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China eyes innovation in face of economic 'new normal'

2015-03-24 08:50 Xinhua Web Editor: Gu Liping

A document, co-published by the Communist Party of China (CPC) Central Committee and the State Council, China's cabinet, on Monday underscored the role of innovation-driven development amid the economic "new normal" of slower growth.

A government work report, delivered by Chinese Premier Li Keqiang on March 5, highlighted the "twin engines" that would drive development, namely popular entrepreneurship and mass innovation paired with increased supplies of public goods and services.

The growth target for 2015 was set at "approximately 7 percent," down from 7.5 percent in 2014, when the economy grew 7.4 percent, the lowest pace since 1990.

Monday's document said that all psychological and institutional obstacles must be broken to accelerate innovation-driven development to ensure mass innovation is brought into full play.

An institutional and legal framework, conducive to innovation-driven development, should be established by 2020, the document continued.

Such a framework would allow free movement of talent, capital, technology and knowledge, thus, encouraging coordinated innovation and enhancing efficiency.

In particular, the document promised to step up intellectual property rights (IPR) protection and to further open up industries to market competition.

Anti-monopoly enforcement will also be enhanced to allow small- and medium-sized enterprises to bloom, it read, weeks after Chinese authorities imposed a record fine of 6.09 billion yuan (994 million U.S. dollars) on mobile chip maker Qualcomm following an anti-trust probe.

Meanwhile, enterprises should play a leading role in technological innovation and application, the document read.

National innovation programs should consult enterprises more, although "strategic needs" must also be taken into account, it said, adding that innovative enterprises could enjoy favorable tax policies and privileges.

The document also pledged to facilitate the progression of inventions by research institutes and universities to commercial realization.

Rather than profits being channeled to the central treasury, research establishments could retain all income to award scientists and fund future research projects.

Meanwhile, researchers should be awarded no less than 50 percent of the transfer or license income, or with company stocks and dividends to provide further innovation incentives.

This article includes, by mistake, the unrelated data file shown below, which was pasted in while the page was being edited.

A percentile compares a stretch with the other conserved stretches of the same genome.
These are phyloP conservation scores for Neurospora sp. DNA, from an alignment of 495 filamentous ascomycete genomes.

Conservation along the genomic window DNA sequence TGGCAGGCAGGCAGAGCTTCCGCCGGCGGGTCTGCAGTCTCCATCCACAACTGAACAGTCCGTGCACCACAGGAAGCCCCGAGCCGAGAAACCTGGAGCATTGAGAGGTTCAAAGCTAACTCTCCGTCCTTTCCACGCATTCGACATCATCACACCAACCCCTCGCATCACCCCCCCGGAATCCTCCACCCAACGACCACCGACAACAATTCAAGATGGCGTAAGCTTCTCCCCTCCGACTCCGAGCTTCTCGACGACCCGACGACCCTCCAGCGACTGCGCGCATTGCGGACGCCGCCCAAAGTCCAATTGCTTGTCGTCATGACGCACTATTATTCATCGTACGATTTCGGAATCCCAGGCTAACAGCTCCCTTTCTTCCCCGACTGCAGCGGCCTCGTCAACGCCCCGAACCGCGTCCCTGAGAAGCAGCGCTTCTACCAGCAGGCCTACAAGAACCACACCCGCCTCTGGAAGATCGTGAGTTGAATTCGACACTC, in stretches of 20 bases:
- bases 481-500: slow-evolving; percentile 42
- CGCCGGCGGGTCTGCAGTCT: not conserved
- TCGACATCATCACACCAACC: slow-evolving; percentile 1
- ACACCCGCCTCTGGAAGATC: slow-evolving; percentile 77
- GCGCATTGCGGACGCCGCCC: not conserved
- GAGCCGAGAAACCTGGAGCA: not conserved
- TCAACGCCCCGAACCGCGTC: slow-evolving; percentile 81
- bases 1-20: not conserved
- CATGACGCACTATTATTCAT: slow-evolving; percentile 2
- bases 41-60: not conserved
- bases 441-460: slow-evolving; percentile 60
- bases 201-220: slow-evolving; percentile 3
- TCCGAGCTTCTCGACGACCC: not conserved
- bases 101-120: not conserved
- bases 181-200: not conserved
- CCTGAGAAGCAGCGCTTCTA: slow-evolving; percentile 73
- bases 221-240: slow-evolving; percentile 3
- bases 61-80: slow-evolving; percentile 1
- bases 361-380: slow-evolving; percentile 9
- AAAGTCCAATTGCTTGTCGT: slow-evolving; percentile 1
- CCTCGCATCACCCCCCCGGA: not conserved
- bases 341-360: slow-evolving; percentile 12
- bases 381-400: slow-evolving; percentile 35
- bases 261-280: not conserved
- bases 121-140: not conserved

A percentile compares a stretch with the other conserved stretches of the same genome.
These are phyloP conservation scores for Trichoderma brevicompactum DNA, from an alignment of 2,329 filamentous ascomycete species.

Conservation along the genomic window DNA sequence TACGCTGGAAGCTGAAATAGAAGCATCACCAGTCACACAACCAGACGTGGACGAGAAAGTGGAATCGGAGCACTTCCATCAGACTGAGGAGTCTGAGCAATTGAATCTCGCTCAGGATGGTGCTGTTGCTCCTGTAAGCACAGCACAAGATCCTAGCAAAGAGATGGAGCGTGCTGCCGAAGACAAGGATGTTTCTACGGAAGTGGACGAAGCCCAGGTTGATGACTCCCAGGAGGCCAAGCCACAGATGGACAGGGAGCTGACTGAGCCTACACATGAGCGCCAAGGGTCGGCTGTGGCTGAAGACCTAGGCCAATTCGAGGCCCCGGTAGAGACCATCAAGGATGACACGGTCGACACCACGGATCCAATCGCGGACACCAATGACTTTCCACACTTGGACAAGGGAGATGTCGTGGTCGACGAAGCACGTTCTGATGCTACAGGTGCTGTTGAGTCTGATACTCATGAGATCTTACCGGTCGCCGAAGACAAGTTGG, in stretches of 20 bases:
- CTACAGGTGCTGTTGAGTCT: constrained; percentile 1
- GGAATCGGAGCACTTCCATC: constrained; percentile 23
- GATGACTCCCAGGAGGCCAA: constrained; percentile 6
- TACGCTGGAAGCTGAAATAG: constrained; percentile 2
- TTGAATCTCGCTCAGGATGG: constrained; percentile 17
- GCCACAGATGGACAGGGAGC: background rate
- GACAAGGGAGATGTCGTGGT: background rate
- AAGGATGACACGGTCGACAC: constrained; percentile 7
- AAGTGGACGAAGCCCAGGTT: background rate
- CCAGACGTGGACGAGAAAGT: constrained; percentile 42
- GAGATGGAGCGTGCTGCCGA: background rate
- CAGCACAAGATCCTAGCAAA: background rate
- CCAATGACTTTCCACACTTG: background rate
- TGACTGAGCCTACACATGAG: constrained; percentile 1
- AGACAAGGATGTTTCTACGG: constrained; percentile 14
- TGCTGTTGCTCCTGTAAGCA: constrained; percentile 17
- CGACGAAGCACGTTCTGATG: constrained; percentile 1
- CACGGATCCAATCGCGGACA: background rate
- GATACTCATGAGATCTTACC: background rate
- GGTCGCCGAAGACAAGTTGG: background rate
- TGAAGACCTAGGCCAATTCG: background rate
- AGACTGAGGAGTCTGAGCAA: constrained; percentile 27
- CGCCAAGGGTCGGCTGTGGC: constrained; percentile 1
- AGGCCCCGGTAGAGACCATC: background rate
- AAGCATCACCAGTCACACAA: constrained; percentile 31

The document called for further relaxation on foreigners with technological talent applying for permanent residence permits and research into a new system for them to get Chinese citizenship.

It was noted that the age limit could be lifted for foreigners who have high-level science and technology (S&T) innovation capacities, and high-caliber foreigners with permanent residence permits could enjoy the same treatment as Chinese nationals when founding S&T enterprises.

Meanwhile, human resources service providers in China were encouraged to partner with foreign counterparts and even establish branches overseas.

"Research institutes are encouraged to arrange programs independently, and the academic autonomy of higher education and research institutes as well as the rights to choose research directions individually will be expanded," it said.

The document noted that both basic and advanced technological research will be subjected to peer evaluations, and key factors will include "research quality, originality and practical values."

Trumpeting "a culture that encourages innovation and tolerates failure," the document urged universities to involve enterprises in jointly enrolling students and honing their skills while widening international cooperation and learning from leading overseas counterparts.

"Regulations will be drafted on the opening-up of state-level science and technology projects to encourage foreign research institutes to take part in national science and technology projects," it said.

While urging Chinese institutes to actively participate in major international S&T projects, the document vowed that projects concerning basic and global topics would be initiated to pool the wisdom of leading scientists across the world.

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